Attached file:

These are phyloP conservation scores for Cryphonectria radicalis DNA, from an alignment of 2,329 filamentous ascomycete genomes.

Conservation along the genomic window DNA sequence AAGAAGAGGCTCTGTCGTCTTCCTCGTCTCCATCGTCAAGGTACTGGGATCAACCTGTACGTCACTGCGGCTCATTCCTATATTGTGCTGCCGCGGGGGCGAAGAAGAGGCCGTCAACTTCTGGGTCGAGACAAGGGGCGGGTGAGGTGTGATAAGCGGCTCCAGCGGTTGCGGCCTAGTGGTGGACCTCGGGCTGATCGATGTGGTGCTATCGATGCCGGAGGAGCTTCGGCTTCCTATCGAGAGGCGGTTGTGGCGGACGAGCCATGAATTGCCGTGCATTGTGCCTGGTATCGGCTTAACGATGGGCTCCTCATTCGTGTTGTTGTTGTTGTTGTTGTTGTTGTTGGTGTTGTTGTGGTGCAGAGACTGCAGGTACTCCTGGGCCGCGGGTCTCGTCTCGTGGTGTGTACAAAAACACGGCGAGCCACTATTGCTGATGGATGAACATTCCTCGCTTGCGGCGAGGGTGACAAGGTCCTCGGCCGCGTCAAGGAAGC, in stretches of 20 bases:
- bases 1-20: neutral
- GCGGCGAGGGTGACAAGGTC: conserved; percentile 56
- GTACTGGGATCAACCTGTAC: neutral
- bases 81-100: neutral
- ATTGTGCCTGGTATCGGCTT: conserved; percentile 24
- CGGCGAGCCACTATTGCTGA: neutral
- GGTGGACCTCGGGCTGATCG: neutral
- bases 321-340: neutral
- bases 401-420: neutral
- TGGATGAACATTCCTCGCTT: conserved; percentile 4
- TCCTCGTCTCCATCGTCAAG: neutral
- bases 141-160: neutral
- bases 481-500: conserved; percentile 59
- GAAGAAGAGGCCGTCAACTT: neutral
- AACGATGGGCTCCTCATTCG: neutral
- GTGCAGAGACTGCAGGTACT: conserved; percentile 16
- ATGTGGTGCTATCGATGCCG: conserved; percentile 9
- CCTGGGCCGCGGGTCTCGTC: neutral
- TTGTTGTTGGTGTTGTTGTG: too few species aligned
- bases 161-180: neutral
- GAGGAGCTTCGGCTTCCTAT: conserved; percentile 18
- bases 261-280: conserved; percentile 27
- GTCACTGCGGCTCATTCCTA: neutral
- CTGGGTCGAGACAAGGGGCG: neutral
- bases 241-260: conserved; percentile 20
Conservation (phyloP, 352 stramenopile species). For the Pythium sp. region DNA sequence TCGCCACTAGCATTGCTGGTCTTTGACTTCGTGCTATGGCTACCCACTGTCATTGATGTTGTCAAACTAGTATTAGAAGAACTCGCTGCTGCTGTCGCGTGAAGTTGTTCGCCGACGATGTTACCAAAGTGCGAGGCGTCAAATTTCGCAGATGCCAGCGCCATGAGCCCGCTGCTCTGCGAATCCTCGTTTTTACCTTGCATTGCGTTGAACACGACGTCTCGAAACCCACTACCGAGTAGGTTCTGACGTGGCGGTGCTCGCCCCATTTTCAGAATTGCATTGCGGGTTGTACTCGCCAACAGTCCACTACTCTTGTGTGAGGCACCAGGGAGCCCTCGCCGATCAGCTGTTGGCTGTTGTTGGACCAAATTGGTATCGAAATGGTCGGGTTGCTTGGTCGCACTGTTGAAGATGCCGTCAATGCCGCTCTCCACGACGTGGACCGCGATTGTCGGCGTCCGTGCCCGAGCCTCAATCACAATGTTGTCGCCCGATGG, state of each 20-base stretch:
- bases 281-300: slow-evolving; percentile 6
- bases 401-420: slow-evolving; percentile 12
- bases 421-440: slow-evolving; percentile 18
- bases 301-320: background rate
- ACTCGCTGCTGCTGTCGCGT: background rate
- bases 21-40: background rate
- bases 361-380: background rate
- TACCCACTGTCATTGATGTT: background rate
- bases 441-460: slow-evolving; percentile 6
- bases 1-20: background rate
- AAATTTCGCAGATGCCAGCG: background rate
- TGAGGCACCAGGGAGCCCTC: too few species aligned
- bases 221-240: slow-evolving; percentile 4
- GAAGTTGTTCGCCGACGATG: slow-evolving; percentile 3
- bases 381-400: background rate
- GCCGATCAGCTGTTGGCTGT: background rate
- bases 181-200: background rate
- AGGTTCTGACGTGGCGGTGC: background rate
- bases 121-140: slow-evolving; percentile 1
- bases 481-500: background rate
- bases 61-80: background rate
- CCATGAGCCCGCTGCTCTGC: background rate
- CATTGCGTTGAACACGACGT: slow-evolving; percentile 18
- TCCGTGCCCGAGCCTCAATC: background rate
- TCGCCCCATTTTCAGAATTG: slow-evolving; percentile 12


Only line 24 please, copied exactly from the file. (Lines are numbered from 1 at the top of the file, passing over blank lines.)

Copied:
- bases 261-280: conserved; percentile 27